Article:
Campagnia to Apulia

The Driver

Every important journey requires a few essentials. Simple wardrobe. Carefully chosen accessories. And a good driver. My driver is both skilled and reliable. He stops occasionally to smell the roses. And best of all, he is not too chatty. 

The second part of our journey is to the southeast coast of this beloved country. We say goodbye to Naples, and all things Diego Maradona (Campione del mondo!), and head to sunny Bari.

We pop into Avellino en route for a birthday toast to our Neapolitan son-in-law. The friarielli salsicce pizza is earthy, bitter, and worthy of him. With a glass or two of Nero di Troia, it is an ancestral treat.

Check the little creatures — somebody had a sense of humor.

Troia is a hybrid where ancient cathedrals sit alongside solar-paneled benches with public USB ports. Hundreds of windmills twirl lazily in the distance beneath stunning blue sky and snow-capped peaks.

Casa Lilliput is aptly named and highly recommended. Our apartment has views, decks, great bedding, well-equipped kitchen, and a tiny but molto efficient washing machine. Bravo!

We sip and savor Pugliese wines while watching the new Ben Affleck thriller — in Italian. For us, it doesn’t get much better.

We spend a lazy Sunday in nearby Foggia, enjoying full-on spring, with families strolling quiet streets, heading for Nonna’s Sunday pranzo under glorious cherry blossoms.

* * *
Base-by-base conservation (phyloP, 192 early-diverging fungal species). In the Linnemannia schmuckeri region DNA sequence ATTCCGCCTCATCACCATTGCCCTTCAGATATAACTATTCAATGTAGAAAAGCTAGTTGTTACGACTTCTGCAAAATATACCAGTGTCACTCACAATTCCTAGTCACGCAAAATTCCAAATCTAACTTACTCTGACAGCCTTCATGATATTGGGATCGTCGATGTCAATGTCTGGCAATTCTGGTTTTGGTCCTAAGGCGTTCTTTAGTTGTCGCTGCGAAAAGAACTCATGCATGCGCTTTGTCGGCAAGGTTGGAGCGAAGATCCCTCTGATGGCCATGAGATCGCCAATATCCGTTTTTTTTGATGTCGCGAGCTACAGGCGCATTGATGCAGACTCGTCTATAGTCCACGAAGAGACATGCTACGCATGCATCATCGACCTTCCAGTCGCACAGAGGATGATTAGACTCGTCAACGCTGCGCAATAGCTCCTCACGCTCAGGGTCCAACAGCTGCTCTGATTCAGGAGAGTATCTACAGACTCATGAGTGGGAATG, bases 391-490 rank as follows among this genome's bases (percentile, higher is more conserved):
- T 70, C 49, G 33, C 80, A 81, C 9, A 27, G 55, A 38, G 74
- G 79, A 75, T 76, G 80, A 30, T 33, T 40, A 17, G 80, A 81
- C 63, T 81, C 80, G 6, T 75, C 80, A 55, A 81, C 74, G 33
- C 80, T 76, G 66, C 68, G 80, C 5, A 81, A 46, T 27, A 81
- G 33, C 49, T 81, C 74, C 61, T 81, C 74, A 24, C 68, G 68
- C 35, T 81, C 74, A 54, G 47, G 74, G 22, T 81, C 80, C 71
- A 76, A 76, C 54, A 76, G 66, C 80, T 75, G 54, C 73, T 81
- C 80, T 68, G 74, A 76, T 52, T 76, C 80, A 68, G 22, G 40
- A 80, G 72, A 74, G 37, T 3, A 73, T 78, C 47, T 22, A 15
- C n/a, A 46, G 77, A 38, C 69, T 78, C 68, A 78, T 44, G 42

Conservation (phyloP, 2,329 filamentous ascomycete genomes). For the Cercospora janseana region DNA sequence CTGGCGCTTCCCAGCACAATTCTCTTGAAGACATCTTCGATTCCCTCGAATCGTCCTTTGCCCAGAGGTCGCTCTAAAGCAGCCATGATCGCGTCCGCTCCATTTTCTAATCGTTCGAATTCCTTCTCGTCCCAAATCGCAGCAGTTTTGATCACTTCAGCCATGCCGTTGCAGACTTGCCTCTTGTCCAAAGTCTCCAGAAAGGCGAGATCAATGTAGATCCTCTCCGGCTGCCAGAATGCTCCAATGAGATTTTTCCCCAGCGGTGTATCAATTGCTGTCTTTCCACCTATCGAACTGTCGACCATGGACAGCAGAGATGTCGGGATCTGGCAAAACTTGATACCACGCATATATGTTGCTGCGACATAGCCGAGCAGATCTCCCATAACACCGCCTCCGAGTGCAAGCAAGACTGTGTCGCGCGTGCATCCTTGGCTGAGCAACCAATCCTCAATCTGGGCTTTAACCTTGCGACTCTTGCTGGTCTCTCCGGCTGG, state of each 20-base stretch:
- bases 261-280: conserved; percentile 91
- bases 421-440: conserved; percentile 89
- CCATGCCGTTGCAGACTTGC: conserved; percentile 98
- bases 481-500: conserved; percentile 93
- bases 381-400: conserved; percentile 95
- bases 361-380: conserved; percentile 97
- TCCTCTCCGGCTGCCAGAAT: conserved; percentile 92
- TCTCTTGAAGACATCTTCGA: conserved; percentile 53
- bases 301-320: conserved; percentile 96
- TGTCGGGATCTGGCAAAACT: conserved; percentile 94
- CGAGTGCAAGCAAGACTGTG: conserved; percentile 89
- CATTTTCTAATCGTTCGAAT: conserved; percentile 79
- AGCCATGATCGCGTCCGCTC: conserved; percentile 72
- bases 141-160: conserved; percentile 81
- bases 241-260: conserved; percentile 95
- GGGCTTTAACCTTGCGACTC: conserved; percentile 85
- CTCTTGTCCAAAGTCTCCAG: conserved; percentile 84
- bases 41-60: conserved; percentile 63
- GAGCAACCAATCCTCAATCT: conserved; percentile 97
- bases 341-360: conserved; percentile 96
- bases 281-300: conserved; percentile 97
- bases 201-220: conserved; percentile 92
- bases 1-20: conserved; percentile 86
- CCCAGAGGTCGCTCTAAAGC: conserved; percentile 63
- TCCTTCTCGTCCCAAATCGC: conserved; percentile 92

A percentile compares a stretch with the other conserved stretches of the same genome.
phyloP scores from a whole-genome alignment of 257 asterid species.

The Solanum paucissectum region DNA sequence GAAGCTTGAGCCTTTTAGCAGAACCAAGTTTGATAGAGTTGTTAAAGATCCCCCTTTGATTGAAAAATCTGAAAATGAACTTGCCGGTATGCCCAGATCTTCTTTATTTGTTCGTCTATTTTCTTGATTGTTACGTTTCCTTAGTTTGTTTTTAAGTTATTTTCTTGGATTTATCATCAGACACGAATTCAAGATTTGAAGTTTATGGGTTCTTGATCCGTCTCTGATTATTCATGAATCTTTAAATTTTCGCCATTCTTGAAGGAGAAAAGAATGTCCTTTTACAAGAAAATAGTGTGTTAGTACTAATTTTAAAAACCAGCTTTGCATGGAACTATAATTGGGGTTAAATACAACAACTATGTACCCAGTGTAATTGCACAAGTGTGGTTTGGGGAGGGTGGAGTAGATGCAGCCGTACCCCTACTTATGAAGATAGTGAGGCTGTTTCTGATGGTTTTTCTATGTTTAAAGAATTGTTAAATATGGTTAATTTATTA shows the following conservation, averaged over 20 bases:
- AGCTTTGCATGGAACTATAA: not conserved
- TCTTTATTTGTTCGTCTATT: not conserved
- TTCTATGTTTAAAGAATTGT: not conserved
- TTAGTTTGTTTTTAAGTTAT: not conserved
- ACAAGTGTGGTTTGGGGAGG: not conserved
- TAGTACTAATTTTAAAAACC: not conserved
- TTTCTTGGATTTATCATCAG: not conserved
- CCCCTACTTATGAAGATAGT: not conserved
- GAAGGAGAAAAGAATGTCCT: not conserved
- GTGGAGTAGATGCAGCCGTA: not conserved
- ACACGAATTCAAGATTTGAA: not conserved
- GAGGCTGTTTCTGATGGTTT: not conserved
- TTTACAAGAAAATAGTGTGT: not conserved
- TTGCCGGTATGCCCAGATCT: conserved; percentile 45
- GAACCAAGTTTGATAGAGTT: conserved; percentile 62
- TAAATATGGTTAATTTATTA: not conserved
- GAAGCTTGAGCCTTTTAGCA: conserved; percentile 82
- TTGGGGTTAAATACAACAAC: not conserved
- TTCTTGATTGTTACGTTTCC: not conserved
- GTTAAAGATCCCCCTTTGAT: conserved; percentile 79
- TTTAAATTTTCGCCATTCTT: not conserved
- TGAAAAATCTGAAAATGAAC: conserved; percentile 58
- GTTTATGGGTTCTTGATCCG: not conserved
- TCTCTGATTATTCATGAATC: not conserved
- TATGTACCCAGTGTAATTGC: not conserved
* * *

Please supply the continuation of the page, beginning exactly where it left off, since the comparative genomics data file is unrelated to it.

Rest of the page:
On Bari’s working waterfront we find notorious El Chiringuito, where we hang with fishermen and sketchy dudes on the docks, drinking €1 Peroni each morning. The Driver is in ne’er do well heaven.  

Bari’s working waterfront

We treat ourselves to Luxury Penthouse Seaview and its spectacular vistas. But we miss our bed in Troia and host, Tiziano. Lesson: Read the reviews. Do not be seduced by words like ‘luxury’ and ‘penthouse.’

Art & Soul

We daytrip to the National Gallery of Puglia in Bitonto, where I’m deeply moved by a painting of Mary Magdalene attributed to Artemisia Gentileschi. So moved, in fact, that I do not photograph her, preferring to keep this Mary for my mind’s eye alone.

The “Hall of Women,” seems to be a recurring theme in my travels, here. Stay tuned.

I pause at the sight of the “young cleric,” who bears an astonishing resemblance to The Driver, ages ago.

Grand Teatro Margherita presents a mind-blowing exhibition on plastics in the world’s oceans, amazing illustrations and graphics. Every citizen of the planet should see this exhibition — schoolkids first.

Oh my, I would love to hear Puccini at the grand Petruzzelli. Next time!

As always, all this art and soul makes us hungry. We binge on seafood through the alleys of Bari’s Murata district, and waterfront cafes. We continue our pesce marathon through Pescara, our last stop along the dazzling Adriatic.

Next up: Abruzzo to Umbria

About Epicurious Travelers

Ms. Margolis-Pineo created to showcase her published work and ongoing food-travel adventures. Based in Portland, Maine, she travels frequently both in her home state and north to Montreal, her favorite North American city. Although she refuses to use the word "foodie," she has an abiding interest in food and wine. Ms. Margolis-Pineo's background as a designer gives her site an edge in the oversaturated blogosphere. New contacts, "likes," subscribers and content are always welcome!
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6 Responses to Campagnia to Apulia

  1. Mcsobo says:

    That was just what I needed on this cold March Day.  Enjoy your travels.Marcia

  2. Carlotta del fiume says:

    So blissful to be in your valigia!
    molto baci to you and your guidatore bello!

  3. Tom Abbott says:

    Thanks Guys
    Great stuff

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